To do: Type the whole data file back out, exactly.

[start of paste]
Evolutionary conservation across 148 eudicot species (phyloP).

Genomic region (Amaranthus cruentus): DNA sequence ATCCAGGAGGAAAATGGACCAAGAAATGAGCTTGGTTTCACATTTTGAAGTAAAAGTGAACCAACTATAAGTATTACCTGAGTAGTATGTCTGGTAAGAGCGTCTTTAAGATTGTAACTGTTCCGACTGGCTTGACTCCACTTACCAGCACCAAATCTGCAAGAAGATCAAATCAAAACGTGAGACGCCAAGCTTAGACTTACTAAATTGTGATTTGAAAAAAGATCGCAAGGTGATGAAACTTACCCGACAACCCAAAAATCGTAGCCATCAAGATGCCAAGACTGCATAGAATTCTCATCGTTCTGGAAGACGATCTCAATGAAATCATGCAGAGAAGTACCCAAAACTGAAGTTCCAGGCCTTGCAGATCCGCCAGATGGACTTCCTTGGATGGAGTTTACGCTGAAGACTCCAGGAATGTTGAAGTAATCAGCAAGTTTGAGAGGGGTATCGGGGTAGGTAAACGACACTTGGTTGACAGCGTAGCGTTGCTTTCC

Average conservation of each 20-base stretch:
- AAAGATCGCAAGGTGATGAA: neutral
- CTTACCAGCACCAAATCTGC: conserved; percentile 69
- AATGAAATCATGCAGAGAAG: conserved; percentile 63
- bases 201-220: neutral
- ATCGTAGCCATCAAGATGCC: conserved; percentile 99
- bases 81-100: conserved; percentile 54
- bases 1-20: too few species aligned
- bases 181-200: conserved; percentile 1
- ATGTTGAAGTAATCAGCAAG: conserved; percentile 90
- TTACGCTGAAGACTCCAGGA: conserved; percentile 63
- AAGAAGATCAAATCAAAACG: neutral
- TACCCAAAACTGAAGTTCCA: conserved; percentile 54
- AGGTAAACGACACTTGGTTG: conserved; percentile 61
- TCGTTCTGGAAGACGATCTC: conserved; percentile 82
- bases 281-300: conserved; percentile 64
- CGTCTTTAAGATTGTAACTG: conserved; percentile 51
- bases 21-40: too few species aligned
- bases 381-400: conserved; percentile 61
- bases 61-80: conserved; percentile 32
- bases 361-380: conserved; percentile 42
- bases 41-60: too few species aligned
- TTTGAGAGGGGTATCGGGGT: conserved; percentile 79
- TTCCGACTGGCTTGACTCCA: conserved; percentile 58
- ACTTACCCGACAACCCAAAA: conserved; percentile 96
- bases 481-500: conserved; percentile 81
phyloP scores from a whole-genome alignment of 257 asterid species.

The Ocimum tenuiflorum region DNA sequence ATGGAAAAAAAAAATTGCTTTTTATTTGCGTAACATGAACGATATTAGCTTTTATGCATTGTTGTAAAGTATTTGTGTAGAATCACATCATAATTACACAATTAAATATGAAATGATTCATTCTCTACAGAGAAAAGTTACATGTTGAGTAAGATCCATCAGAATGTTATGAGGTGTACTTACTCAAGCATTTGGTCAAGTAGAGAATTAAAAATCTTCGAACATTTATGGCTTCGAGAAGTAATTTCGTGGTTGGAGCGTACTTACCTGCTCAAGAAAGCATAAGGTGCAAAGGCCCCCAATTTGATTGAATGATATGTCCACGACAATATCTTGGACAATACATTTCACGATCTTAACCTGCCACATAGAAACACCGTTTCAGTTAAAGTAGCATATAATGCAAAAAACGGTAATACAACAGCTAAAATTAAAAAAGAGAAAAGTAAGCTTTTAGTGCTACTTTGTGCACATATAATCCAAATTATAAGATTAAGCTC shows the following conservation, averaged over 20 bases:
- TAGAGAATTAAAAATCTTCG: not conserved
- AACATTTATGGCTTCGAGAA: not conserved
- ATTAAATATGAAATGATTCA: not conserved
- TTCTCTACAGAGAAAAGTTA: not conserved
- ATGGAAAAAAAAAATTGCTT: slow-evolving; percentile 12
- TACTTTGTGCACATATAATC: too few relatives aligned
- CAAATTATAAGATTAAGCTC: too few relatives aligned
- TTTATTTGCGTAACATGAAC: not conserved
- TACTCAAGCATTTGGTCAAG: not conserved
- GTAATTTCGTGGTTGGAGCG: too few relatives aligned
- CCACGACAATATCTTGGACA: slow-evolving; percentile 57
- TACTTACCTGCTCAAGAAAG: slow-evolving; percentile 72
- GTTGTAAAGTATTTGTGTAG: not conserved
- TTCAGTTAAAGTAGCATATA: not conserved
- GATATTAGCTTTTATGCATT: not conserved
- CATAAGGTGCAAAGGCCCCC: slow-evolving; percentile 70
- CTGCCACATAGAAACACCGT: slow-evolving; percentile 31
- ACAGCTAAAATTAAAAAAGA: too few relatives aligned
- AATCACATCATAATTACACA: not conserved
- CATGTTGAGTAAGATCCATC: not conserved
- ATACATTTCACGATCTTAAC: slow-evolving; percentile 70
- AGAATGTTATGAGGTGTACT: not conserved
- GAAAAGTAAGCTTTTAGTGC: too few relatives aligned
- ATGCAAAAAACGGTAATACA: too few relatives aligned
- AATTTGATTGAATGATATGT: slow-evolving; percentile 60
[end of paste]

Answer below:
Evolutionary conservation across 148 eudicot species (phyloP).

Genomic region (Amaranthus cruentus): DNA sequence ATCCAGGAGGAAAATGGACCAAGAAATGAGCTTGGTTTCACATTTTGAAGTAAAAGTGAACCAACTATAAGTATTACCTGAGTAGTATGTCTGGTAAGAGCGTCTTTAAGATTGTAACTGTTCCGACTGGCTTGACTCCACTTACCAGCACCAAATCTGCAAGAAGATCAAATCAAAACGTGAGACGCCAAGCTTAGACTTACTAAATTGTGATTTGAAAAAAGATCGCAAGGTGATGAAACTTACCCGACAACCCAAAAATCGTAGCCATCAAGATGCCAAGACTGCATAGAATTCTCATCGTTCTGGAAGACGATCTCAATGAAATCATGCAGAGAAGTACCCAAAACTGAAGTTCCAGGCCTTGCAGATCCGCCAGATGGACTTCCTTGGATGGAGTTTACGCTGAAGACTCCAGGAATGTTGAAGTAATCAGCAAGTTTGAGAGGGGTATCGGGGTAGGTAAACGACACTTGGTTGACAGCGTAGCGTTGCTTTCC

Average conservation of each 20-base stretch:
- AAAGATCGCAAGGTGATGAA: neutral
- CTTACCAGCACCAAATCTGC: conserved; percentile 69
- AATGAAATCATGCAGAGAAG: conserved; percentile 63
- bases 201-220: neutral
- ATCGTAGCCATCAAGATGCC: conserved; percentile 99
- bases 81-100: conserved; percentile 54
- bases 1-20: too few species aligned
- bases 181-200: conserved; percentile 1
- ATGTTGAAGTAATCAGCAAG: conserved; percentile 90
- TTACGCTGAAGACTCCAGGA: conserved; percentile 63
- AAGAAGATCAAATCAAAACG: neutral
- TACCCAAAACTGAAGTTCCA: conserved; percentile 54
- AGGTAAACGACACTTGGTTG: conserved; percentile 61
- TCGTTCTGGAAGACGATCTC: conserved; percentile 82
- bases 281-300: conserved; percentile 64
- CGTCTTTAAGATTGTAACTG: conserved; percentile 51
- bases 21-40: too few species aligned
- bases 381-400: conserved; percentile 61
- bases 61-80: conserved; percentile 32
- bases 361-380: conserved; percentile 42
- bases 41-60: too few species aligned
- TTTGAGAGGGGTATCGGGGT: conserved; percentile 79
- TTCCGACTGGCTTGACTCCA: conserved; percentile 58
- ACTTACCCGACAACCCAAAA: conserved; percentile 96
- bases 481-500: conserved; percentile 81
phyloP scores from a whole-genome alignment of 257 asterid species.

The Ocimum tenuiflorum region DNA sequence ATGGAAAAAAAAAATTGCTTTTTATTTGCGTAACATGAACGATATTAGCTTTTATGCATTGTTGTAAAGTATTTGTGTAGAATCACATCATAATTACACAATTAAATATGAAATGATTCATTCTCTACAGAGAAAAGTTACATGTTGAGTAAGATCCATCAGAATGTTATGAGGTGTACTTACTCAAGCATTTGGTCAAGTAGAGAATTAAAAATCTTCGAACATTTATGGCTTCGAGAAGTAATTTCGTGGTTGGAGCGTACTTACCTGCTCAAGAAAGCATAAGGTGCAAAGGCCCCCAATTTGATTGAATGATATGTCCACGACAATATCTTGGACAATACATTTCACGATCTTAACCTGCCACATAGAAACACCGTTTCAGTTAAAGTAGCATATAATGCAAAAAACGGTAATACAACAGCTAAAATTAAAAAAGAGAAAAGTAAGCTTTTAGTGCTACTTTGTGCACATATAATCCAAATTATAAGATTAAGCTC shows the following conservation, averaged over 20 bases:
- TAGAGAATTAAAAATCTTCG: not conserved
- AACATTTATGGCTTCGAGAA: not conserved
- ATTAAATATGAAATGATTCA: not conserved
- TTCTCTACAGAGAAAAGTTA: not conserved
- ATGGAAAAAAAAAATTGCTT: slow-evolving; percentile 12
- TACTTTGTGCACATATAATC: too few relatives aligned
- CAAATTATAAGATTAAGCTC: too few relatives aligned
- TTTATTTGCGTAACATGAAC: not conserved
- TACTCAAGCATTTGGTCAAG: not conserved
- GTAATTTCGTGGTTGGAGCG: too few relatives aligned
- CCACGACAATATCTTGGACA: slow-evolving; percentile 57
- TACTTACCTGCTCAAGAAAG: slow-evolving; percentile 72
- GTTGTAAAGTATTTGTGTAG: not conserved
- TTCAGTTAAAGTAGCATATA: not conserved
- GATATTAGCTTTTATGCATT: not conserved
- CATAAGGTGCAAAGGCCCCC: slow-evolving; percentile 70
- CTGCCACATAGAAACACCGT: slow-evolving; percentile 31
- ACAGCTAAAATTAAAAAAGA: too few relatives aligned
- AATCACATCATAATTACACA: not conserved
- CATGTTGAGTAAGATCCATC: not conserved
- ATACATTTCACGATCTTAAC: slow-evolving; percentile 70
- AGAATGTTATGAGGTGTACT: not conserved
- GAAAAGTAAGCTTTTAGTGC: too few relatives aligned
- ATGCAAAAAACGGTAATACA: too few relatives aligned
- AATTTGATTGAATGATATGT: slow-evolving; percentile 60